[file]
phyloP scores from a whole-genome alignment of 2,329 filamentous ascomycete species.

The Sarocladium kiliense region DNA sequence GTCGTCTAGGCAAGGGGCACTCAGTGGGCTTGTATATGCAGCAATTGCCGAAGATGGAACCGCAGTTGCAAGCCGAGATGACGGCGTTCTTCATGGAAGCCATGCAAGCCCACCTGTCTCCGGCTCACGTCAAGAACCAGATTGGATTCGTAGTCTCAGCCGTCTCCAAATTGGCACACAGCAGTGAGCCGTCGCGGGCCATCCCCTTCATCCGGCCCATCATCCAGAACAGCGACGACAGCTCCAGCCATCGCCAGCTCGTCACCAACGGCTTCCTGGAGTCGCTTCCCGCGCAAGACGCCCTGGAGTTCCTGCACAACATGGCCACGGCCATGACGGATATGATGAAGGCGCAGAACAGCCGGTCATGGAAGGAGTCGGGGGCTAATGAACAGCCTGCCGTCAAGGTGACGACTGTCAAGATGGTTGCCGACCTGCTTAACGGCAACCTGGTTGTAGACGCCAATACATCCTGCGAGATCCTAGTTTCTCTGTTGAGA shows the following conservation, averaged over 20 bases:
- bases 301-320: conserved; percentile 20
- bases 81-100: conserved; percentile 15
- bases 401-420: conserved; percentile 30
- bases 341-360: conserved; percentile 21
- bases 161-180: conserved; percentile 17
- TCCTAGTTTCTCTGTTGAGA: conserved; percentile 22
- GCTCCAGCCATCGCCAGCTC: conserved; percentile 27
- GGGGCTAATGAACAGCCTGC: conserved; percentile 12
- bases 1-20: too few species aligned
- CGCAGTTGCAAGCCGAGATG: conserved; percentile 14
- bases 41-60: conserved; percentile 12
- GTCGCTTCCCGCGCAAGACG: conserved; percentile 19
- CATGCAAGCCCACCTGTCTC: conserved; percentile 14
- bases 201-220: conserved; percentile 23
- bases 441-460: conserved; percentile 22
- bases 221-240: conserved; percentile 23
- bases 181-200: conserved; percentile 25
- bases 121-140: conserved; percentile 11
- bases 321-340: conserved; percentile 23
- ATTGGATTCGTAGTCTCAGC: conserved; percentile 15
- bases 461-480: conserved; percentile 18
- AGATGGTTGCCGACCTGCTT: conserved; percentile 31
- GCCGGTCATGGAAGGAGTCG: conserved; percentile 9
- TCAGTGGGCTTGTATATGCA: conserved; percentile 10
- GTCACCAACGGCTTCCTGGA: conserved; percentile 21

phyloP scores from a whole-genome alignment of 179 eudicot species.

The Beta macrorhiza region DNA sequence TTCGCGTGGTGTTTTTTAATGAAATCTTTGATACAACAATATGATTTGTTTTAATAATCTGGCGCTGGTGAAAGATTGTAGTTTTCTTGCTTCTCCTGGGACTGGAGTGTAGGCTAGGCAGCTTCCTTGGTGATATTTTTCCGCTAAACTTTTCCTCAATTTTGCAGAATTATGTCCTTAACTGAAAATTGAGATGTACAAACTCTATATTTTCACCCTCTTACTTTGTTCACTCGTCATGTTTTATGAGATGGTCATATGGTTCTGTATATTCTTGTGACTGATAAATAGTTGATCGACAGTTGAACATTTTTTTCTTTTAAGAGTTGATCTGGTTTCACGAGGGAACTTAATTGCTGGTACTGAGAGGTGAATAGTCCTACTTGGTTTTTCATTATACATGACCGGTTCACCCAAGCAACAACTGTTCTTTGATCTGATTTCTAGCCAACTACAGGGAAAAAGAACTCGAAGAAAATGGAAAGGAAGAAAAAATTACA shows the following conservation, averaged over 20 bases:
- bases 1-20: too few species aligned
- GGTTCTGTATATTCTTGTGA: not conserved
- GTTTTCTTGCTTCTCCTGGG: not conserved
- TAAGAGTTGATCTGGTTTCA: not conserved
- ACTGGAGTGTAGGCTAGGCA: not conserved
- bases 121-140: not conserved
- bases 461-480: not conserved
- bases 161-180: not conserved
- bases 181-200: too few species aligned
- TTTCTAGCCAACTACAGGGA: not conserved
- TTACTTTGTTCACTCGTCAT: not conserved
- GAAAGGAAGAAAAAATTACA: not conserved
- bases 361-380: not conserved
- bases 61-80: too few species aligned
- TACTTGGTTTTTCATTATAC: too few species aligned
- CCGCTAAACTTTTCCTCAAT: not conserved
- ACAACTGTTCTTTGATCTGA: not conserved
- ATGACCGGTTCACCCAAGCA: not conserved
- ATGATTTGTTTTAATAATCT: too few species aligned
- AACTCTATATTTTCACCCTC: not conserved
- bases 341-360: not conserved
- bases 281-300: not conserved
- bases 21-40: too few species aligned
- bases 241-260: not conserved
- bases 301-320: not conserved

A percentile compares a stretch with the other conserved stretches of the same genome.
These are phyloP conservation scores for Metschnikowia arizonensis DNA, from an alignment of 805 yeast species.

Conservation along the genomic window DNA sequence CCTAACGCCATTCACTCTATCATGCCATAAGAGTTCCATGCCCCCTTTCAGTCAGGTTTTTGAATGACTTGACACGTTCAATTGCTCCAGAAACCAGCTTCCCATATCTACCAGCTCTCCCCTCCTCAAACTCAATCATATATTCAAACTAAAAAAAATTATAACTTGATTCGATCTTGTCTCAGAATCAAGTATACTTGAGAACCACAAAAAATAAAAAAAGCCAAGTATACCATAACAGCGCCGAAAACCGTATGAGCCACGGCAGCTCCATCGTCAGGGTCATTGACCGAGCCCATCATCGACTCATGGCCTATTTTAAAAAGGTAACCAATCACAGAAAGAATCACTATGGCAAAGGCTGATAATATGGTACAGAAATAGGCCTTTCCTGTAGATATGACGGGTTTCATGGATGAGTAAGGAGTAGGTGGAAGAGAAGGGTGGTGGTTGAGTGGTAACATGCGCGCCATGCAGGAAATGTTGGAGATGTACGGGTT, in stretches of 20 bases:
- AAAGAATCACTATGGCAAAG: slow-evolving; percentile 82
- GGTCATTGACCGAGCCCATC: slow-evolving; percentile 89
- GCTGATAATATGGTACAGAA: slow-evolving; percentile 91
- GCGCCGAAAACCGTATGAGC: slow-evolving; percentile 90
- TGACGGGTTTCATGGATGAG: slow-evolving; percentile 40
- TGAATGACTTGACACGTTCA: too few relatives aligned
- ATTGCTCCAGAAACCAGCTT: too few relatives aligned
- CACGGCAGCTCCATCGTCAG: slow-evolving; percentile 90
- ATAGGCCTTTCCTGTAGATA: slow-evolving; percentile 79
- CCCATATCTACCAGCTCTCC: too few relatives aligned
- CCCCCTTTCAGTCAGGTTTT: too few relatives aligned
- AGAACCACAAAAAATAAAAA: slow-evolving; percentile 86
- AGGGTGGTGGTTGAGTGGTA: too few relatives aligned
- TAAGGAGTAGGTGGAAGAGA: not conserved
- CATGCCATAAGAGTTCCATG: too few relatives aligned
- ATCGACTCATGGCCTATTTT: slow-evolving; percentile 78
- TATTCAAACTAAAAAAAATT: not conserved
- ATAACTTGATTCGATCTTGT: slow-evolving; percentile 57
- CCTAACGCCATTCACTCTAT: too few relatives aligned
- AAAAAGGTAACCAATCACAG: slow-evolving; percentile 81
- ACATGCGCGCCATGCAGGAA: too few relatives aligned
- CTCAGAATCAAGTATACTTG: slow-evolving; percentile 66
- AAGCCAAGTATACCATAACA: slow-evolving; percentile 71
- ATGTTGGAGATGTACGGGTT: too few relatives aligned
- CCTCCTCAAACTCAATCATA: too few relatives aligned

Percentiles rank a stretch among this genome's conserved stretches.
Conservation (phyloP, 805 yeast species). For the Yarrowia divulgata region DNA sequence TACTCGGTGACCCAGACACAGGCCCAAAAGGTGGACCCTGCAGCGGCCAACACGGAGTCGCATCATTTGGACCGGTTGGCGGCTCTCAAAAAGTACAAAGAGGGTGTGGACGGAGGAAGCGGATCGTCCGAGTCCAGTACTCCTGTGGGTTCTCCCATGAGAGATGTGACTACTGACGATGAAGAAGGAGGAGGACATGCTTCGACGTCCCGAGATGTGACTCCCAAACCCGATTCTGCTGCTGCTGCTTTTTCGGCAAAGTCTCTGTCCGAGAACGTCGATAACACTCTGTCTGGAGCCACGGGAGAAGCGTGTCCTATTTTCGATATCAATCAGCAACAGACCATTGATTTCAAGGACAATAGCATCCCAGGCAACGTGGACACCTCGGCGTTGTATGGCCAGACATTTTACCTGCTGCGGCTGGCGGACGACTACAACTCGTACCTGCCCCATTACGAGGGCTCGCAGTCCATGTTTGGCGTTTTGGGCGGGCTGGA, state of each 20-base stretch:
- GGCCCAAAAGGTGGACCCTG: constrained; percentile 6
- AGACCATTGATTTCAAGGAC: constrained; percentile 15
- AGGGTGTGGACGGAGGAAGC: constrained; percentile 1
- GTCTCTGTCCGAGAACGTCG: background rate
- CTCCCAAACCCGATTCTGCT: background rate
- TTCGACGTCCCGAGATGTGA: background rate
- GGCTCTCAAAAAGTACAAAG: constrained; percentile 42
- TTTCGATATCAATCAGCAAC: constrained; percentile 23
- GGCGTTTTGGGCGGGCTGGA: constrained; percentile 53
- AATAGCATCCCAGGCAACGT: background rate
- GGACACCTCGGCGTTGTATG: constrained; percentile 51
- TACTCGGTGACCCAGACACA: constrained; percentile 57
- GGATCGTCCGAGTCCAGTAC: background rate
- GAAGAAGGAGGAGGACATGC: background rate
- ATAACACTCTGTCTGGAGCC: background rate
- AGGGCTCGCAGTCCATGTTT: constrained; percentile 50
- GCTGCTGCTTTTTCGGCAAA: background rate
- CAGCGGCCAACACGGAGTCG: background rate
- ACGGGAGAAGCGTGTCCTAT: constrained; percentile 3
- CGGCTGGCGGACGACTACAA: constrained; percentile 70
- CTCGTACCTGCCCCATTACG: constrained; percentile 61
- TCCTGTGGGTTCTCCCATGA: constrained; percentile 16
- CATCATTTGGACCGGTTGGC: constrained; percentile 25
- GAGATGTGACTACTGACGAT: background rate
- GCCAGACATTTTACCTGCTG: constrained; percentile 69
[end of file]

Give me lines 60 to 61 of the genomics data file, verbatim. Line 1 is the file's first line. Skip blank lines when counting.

- GCTGATAATATGGTACAGAA: slow-evolving; percentile 91
- GCGCCGAAAACCGTATGAGC: slow-evolving; percentile 90